Making a natural indigo vat

A few weeks ago in the Boro workshop, I got my chance to work with natural indigo. To my surprise, making the vat wasn’t at all tedious or cumbersome as I’d imagined it would be. We used Michel Garcia’s 1-2-3 proportions to make two organic vats – one with fructose and one with henna! The recipe is quite simple to remember >> 1 part   X natural indigo || 2 parts X pickling lime (aka calcium hydroxide) || 3 parts X fruit sugar (aka fructose) || Detailed recipe and instructions are available in the handbook at the bottom.

I’ve been working with a chemically reduced vat, so I was curious about the differences in the process.The first thing I noticed was the smell. The henna vat smelled earthy and natural unlike my pre-reduced indigo vat that emits a strong ‘chemical smell when it’s reducing.

Some henna trivia >> Henna is believed to be medicinal in India and in olden days, women used to wear it quite regularly. ‘Mehndi’ is the term used for application of henna as a temporary skin decoration. Today, henna tattoos are super elaborate and are worn during festive occasions especially weddings. In fact, at times there is even a traditional pre-wedding ‘Mehendi ceremony’ which is an evening of music and fun where the bride and her girl friends get henna tattoos done together. Sort of a girl’s night-in 🙂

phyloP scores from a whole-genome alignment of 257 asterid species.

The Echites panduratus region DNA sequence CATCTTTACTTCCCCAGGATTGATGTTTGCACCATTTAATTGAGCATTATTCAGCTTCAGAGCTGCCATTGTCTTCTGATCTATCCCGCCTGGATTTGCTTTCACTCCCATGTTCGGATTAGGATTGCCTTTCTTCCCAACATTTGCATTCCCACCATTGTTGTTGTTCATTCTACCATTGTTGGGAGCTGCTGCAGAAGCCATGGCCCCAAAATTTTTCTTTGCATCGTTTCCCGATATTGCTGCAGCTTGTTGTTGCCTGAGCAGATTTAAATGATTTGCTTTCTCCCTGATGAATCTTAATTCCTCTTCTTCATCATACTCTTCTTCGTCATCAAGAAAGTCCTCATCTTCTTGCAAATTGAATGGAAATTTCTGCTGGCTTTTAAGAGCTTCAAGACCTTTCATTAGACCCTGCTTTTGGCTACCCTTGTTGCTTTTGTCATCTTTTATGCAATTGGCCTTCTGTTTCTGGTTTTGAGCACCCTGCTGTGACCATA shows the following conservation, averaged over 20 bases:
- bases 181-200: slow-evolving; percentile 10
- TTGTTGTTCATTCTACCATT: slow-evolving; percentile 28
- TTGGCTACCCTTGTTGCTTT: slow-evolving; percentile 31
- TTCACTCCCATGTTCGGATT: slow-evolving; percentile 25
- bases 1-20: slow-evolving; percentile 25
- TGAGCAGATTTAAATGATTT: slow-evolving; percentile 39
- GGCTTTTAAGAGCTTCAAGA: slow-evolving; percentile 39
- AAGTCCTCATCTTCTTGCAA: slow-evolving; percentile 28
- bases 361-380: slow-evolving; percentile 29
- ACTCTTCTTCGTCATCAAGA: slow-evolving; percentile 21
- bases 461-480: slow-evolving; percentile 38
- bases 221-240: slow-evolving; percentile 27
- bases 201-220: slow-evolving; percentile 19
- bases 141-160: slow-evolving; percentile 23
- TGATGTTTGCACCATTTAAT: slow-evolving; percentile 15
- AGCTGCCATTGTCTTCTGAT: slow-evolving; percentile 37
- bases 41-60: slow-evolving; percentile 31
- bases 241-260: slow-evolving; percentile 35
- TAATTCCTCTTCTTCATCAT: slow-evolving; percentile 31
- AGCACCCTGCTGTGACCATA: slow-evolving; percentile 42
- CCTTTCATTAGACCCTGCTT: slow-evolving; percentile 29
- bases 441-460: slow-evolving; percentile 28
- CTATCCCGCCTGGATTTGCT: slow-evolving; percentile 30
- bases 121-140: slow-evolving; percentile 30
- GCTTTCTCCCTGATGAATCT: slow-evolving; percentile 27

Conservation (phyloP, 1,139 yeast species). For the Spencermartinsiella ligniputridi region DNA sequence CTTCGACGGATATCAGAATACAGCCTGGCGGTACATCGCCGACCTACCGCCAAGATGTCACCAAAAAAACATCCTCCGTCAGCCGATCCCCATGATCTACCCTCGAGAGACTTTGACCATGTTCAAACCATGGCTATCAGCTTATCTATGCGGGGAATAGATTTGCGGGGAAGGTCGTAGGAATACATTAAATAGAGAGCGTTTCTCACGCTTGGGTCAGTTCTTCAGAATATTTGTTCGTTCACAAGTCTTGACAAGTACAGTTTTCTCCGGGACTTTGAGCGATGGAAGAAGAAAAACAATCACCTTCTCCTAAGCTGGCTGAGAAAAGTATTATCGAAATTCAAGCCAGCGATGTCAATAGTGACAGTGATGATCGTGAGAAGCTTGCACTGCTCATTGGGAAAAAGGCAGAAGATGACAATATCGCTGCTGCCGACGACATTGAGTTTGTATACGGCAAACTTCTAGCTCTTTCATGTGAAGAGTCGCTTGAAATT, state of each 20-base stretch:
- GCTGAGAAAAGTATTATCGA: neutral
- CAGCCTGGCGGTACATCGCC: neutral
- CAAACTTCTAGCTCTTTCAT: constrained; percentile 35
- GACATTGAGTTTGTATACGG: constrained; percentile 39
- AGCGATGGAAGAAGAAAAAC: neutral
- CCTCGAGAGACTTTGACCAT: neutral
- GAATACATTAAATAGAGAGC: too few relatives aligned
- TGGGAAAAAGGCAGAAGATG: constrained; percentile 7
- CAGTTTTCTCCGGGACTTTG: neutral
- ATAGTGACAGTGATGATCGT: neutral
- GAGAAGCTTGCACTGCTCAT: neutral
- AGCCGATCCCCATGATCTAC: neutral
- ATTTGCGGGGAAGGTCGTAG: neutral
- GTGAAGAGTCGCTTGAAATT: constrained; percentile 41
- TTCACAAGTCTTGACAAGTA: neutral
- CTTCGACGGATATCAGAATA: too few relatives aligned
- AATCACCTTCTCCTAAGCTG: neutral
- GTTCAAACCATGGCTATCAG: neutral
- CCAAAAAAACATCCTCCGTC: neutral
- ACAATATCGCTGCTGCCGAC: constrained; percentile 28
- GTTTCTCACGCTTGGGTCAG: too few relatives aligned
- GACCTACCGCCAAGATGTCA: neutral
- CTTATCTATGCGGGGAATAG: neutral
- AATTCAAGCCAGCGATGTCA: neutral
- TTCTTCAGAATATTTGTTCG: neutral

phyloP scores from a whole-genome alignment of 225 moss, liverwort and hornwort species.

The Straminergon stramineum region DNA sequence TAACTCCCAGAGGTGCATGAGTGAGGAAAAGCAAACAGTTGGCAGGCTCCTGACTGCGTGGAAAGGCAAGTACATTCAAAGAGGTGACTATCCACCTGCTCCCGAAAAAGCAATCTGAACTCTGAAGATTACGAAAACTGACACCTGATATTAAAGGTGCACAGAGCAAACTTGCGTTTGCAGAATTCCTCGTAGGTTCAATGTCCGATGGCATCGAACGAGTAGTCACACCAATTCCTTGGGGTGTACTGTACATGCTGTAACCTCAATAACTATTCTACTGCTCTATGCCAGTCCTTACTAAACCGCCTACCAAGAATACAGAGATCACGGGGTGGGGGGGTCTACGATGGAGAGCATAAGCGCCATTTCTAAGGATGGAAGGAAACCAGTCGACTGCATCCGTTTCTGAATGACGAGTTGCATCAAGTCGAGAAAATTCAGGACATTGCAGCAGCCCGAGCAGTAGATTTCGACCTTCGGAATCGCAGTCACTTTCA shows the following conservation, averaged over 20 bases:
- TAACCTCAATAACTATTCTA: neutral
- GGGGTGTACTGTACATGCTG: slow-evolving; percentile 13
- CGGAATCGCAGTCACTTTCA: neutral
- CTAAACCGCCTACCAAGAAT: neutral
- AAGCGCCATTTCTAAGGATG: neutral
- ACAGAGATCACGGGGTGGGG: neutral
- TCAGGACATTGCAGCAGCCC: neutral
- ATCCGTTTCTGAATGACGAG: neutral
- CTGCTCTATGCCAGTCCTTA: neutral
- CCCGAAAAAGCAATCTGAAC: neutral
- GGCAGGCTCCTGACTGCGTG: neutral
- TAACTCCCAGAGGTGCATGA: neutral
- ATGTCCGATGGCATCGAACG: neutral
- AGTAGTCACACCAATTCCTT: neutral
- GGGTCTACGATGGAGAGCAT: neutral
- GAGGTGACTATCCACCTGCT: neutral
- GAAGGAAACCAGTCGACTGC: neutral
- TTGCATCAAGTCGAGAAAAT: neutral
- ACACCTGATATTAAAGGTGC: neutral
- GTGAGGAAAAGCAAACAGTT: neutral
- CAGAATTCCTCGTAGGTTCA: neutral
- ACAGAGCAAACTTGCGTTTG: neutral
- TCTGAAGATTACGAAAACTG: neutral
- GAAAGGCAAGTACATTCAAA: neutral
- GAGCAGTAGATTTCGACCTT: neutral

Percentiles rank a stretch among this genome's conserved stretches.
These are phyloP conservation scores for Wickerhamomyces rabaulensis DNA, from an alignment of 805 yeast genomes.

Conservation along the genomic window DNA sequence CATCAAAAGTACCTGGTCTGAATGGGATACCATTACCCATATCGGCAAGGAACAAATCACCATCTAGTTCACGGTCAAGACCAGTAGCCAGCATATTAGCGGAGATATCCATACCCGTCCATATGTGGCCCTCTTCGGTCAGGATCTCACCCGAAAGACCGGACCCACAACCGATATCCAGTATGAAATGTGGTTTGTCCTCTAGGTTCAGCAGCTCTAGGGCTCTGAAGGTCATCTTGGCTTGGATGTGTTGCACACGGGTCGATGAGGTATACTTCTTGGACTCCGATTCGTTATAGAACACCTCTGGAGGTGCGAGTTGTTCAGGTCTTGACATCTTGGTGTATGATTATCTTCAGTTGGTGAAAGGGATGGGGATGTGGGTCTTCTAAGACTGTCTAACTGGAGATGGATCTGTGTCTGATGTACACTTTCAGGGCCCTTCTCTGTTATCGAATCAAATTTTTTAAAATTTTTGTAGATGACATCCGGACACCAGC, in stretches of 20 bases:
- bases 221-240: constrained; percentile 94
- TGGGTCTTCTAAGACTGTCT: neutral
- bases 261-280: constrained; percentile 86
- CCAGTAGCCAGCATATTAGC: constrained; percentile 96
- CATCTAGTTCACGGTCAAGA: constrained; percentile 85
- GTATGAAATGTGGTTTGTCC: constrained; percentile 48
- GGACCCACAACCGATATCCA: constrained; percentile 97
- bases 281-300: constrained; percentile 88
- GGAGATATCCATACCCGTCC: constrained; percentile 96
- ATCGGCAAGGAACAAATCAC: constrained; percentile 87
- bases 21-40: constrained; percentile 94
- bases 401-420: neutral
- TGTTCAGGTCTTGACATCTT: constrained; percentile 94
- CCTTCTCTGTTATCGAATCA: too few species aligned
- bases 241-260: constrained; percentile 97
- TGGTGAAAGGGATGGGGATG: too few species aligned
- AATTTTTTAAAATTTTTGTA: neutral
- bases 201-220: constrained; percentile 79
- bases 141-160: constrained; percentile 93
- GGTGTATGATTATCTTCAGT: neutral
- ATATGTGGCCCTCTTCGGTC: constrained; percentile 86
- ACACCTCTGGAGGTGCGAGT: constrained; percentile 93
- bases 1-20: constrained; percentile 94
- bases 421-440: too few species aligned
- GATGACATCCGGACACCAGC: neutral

Now, back to the vat…

// The second thing I noticed was the rich hana (aka indigo flower) on the top.

// The third is the difference in the color of the vat. It was a dark golden green, almost brownish. Again, very unlike my pre-reduced vat which tends to be bright light green.

Yoshiko also gave an interesting tip during the workshop for oxidising and dyeing the fabric evenly. She suggests stomping or pressing the dyed fabric under layers of newspaper! This is to remove the excess indigo dye caught in the fibres and ensure that all loose indigo particles are removed before the next dip.

I found this useful Michel Garica X Maiwa Handprints OrganicIndigoVat_Handbook, which explains how you can make a natural indigo vat using different ingredients. The Dye Nerd’s blog is a forum where celebrated shibori artist Catherine Ellis has recently been sharing tips on how she maintains her 1-2-3 vat!

<< Disclosure: I work with World Shibori Network and hence am associated with the Dye Nerd’s Blog. However, I have NOT been approached by the organisation or it’s representatives with regard to this article. All opinions are my own. Henna images courtesy : indiatimes >>


6 responses to “Making a natural indigo vat

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